The Civil Engineering graduates who are under the Natsilt Programme developed the posters below to assist rural communities to capacitate them on how they can be part of Siltation Management and bridge the knowledge gaps

The National Siltation Management Strategy for Dams in South Africa is a programme funded by the Department of Water and Sanitation (DWS) and managed by the Water Research Commission (WRC) that aims to develop and pilot a strategy that will guide, advise and ensure effective siltation management and related improved storage capacity of dams, especially the 320 state-owned dams operated by the DWS. The programme sets out to address reservoir storage losses experienced due to dam siltation, the accumulation of sediments and silt in dams as a result of soil erosion. The programme is of great importance due to the ongoing water crisis faced in South Africa, of which is exacerbated by losses in water supply in a time of increasing demand. The programme is set to run over the course of the next 3 years consisting of 3 phases:

  • Development of a Siltation Management Strategy for Large State Dams
  • Piloting of the draft Strategy, Models and Tools
  • Review and revision towards a final Strategy, possible models and tools

The programme consists of 4 sub-projects that will be integrated and managed as one programme to meet the desired objectives.

Strategy Development

This sub-project will provide a situational analysis, engage a broad range of stakeholders, map the drivers and challenges linked to potential solutions, and provide an up-to-date state of dam siltation management in South Africa. Key to the strategy development is the development of the relevant tools, models, frameworks, protocols, guides and plans to assist with the implementation and monitoring of the strategy.

Dam Engineering and socio-ecological systems

The aim of this sub-project will be to generate and test tools that will enable the alleviation of dam siltation through optimized catchment management as well as dam engineering methodologies (e.g. integrating both ecological and built infrastructure) and innovations.

Sustainable Dredging of Dams

Dredging has been recognised to be of great value given the number of dams in South Africa with large amounts of accumulated silt. Dredging has often been a last choice due to its high costs however is now unavoidable to recover lost capacities. This sub-project will develop a sustainable dam dredging model and protocols for a variety of “learning” dams and contexts. Priority sites will be identified through a consultative process to capture areas requiring intervention and that are representative of a larger set of dams.

Training and Capacity Development

The main objective of this project will be an empowered new cohort of skilled professionals and citizens to enhance and improve the efficiency of dam siltation management. This is to ensure long-term sustainability of the programme. The Programme will develop and pilot skills programme supported by an e-learning platform to enhance and improve the efficiency of dam siltation management.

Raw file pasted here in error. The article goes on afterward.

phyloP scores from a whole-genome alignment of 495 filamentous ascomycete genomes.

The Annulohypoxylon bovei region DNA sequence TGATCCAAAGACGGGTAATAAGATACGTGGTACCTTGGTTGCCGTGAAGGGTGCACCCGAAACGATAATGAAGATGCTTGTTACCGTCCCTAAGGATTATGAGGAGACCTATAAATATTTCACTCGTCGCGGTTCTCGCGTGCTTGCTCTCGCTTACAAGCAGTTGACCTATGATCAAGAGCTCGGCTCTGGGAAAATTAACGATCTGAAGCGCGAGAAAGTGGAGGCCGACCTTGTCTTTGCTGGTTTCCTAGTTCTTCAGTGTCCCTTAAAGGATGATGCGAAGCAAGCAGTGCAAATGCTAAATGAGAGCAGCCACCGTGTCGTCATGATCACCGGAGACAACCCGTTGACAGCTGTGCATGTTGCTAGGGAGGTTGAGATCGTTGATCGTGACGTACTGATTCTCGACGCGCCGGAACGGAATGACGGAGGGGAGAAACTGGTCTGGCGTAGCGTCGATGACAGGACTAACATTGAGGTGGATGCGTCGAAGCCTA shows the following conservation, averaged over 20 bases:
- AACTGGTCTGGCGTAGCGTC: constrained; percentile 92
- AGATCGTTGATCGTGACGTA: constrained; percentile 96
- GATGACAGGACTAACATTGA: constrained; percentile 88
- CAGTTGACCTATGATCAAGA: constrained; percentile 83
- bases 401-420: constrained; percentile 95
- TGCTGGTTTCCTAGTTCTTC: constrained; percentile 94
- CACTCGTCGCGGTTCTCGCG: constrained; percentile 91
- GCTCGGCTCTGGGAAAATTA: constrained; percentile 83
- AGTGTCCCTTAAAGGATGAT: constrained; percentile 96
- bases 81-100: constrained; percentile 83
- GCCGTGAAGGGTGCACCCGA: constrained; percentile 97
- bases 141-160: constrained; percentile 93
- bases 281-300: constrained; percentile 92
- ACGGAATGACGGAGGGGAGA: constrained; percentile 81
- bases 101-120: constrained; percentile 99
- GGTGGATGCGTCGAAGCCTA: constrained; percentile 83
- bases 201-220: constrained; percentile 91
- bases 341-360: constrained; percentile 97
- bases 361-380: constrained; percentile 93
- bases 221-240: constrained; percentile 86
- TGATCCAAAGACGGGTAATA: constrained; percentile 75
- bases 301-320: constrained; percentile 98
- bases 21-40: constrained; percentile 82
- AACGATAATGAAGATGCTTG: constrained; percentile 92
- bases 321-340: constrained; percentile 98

The National Dam Siltation Programme (NatSilt Programme) has Civil Engineering Graduates as part of the WRC’s Human Capital Development.

One the graduates, Thulani Mahlangu shares his thoughts on valuing water. “Throughout the existence of humans, water has been central to their survival and prosperity. The importance of water can best be understood by understanding the interconnectedness of the dependents of it. The biggest dependents are humans. The importance of water cannot be overlooked as it has been stated that it is a potential cause of conflict in the future. This then means that humans need to understand the value of water. To understand the value of water, not only in monetary terms, but we also need to understand its systematic value on the biophysical environment and how that consequently affects the quality of human life. This quality of life is dependent on the state of water security which is a vital aspect of economic development. The development of countries and regions is based on the access to water resources as it is seen by how major cities worldwide are built near or around major water bodies, with Johannesburg being the exception. This development requires that any water management plans must enable the society at large to have equitable access to water resources which enable economic participation. This is through implementing the necessary water infrastructure. This access in South Africa is a challenge as there are still communities that do not have access to water services, and this is usually reflected by the stagnant development of these communities. In 2020 the importance of water was highlighted by the COVID-19 pandemic and how people could protect themselves by washing their hands. This was difficult to do in communities which did not have adequate access to freshwater. The importance of water security in the example of South Africa, cannot be overlooked as one of the biggest economic contributors and water consumers being the agriculture sector. This is important as by ensuring that there is water security, you ensure that there is food security and economic participation.  Therefore, it is important to educate people about valuing water and how their water behaviour, including wastages, affects the whole supply chain. Water wastages are a big challenge as this consequently leads to some communities not getting fair access to water. Thus the value of water goes beyond merely quantifying demand and availability. As we commemorate World Water Day, let’s remember to play our part in conserving water and protecting this resource.”